5 Takeaways From the 2024 wafla Summit: H-2A Conference

February 8, 2024

Last week was the annual wafla H-2A Summit! It is the premier H-2A educational event. Riley presented our new Ready On Arrival product in collaboration with wafla, and I took in some break-out sessions. Below I've detailed my top five takeaways from the sessions I listened to and, more importantly, the conversations I had on the side.

🙏 Thank you wafla for putting on a great conference! Especially Kim, Roxana, and Enrique! 🙏


1. No good deed goes unpunished

The legal minimum standards for H-2A, whether it is housing, wages, immigration, etc. can feel onerous for growers, but you have to comply with them. And you want to provide a good working (and living) environment to your employees, but it is clear to me that after listening to the speakers, and the niche questions attendees asked there is no benefit to going above and beyond. Many of the legal issues brought up by attendees were second or third-order effects of providing a nice (but optional!!) perk to employees that on the surface seemed uncomplicated. Perhaps the saving grace to any above-and-beyond perks you provide to H-2A employees is good publicity, and engendering good morale among your foreign workers.


2. We're all babysitters now

Your company is at risk for what your H-2A workers do off the clock. So it is incumbent on you to mitigate that risk. With new overtime regulations, some H-2A workers are seeking jobs outside of your company's working hours, at other farms, in violation of their visas. This can have many ramifications from you having to deal with injuries sustained at the other farm, to in one example, paying the worker's wages they earned at the other farm!! Housing inspections are still burdensome, and stricter rules currently in place in Oregon are anticipated to make their way into Washington as well. Housekeeping is also still a pain, so keep picking up after your workers! At the end of the day, the cleanliness of your housing sites is your responsibility, not the employees'. Finally, and unfortunately, this last piece of advice I took away directly contradicts my first takeaway, but...your H-2A workers will have lives after hours, it is your choice as to whether you help make those lives healthy and stable or not.  You and your company are going to deal with the consequences regardless. Interpersonal relationships, drugs & alcohol, STDs, etc. are amplified among your H-2A workers who both work and live together. Some recommendations were providing religious accommodations, games (soccer, volleyball, etc.), and arranging for clinic workers or mental health professionals to visit your housing.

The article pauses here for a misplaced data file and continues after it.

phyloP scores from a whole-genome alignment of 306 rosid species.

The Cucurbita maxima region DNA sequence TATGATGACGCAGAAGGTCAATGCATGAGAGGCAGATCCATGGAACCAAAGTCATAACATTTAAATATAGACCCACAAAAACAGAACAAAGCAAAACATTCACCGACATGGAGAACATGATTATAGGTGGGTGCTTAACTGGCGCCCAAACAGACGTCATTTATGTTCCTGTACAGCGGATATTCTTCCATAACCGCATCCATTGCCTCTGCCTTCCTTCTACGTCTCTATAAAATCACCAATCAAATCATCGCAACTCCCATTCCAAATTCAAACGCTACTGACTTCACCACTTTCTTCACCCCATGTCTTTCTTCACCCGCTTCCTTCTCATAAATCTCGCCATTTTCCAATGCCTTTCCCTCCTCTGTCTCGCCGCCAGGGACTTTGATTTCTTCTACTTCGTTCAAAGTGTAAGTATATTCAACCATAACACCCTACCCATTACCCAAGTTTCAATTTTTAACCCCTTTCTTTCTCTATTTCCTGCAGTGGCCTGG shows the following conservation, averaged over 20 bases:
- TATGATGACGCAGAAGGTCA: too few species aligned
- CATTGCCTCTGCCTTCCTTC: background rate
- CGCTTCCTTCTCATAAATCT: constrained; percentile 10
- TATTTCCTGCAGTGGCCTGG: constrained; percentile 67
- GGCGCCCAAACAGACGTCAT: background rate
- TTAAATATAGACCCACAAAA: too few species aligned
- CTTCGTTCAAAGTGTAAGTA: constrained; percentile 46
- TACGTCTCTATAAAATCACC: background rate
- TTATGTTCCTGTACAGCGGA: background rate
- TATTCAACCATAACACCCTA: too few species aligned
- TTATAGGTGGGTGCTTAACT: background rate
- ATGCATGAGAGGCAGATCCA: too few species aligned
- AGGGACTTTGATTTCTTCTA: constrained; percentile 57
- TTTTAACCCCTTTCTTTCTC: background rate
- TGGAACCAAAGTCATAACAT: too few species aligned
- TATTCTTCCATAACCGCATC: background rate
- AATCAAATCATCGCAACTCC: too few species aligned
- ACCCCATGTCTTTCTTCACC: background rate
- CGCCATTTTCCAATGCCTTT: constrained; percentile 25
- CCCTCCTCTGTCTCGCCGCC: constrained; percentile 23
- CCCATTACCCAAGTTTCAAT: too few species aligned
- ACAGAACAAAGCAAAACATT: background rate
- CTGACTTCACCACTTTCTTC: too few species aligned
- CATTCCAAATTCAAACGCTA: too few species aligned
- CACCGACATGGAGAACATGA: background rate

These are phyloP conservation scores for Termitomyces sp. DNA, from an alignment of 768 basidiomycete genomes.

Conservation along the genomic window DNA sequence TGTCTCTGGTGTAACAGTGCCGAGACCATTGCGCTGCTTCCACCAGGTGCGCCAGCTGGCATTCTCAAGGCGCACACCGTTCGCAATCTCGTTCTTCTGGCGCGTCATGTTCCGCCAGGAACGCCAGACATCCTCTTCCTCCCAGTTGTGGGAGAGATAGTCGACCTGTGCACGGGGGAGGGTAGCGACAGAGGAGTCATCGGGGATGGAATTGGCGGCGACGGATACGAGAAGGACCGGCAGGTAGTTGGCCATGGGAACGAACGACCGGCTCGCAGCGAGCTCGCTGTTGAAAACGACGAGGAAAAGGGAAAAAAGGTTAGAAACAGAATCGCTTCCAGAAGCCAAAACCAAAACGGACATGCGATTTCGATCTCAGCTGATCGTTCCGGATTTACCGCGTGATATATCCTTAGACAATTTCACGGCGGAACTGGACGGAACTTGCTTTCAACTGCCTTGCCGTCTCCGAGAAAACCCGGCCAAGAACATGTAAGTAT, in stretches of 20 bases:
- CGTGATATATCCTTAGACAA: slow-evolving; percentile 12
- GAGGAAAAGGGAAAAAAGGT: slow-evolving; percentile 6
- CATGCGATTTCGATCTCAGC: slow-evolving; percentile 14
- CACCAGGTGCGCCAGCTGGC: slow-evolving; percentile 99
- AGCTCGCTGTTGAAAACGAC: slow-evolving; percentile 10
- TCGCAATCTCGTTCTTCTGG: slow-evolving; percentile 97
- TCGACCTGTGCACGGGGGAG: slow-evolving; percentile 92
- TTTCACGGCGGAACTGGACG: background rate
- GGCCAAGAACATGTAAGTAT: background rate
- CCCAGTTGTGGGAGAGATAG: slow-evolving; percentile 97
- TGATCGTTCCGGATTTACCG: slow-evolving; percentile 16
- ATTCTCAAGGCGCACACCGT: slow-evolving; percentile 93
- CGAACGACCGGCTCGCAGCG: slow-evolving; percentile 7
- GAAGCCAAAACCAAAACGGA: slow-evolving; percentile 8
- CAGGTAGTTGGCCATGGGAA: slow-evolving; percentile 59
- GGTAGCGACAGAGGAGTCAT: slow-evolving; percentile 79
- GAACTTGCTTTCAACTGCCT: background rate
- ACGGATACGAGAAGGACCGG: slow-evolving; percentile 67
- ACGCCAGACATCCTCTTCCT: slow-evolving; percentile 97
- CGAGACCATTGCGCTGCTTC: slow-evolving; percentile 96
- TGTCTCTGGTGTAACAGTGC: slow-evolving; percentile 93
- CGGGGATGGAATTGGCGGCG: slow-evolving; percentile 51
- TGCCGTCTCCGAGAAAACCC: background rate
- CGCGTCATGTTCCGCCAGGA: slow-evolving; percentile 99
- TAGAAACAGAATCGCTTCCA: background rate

3. Software is eating H-2A 

Several presentations focused on the increasing role of software in the H-2A industry. On the recruiting side, the Labor Mobility Project (LaMP) is trying to build a LinkedIn for professional farmworkers in Mexico, with the result being a higher quality foreign labor force and transparency. On the grower side, there are now multiple software companies providing services similar to Ready On Arrival, giving ag employers visibility into the H-2A contracting process and onboarding and training H-2A workers. We are also seeing how important it is to have quality time-tracking software,  like FieldClock, as job orders and their listed tasks continue to get more specific due to increasing regulations. Overall, there seems to be a lot of change among growers trying different systems with varying degrees of success. H-2A specific HR software is still very nascent, I'm excited to see where it goes!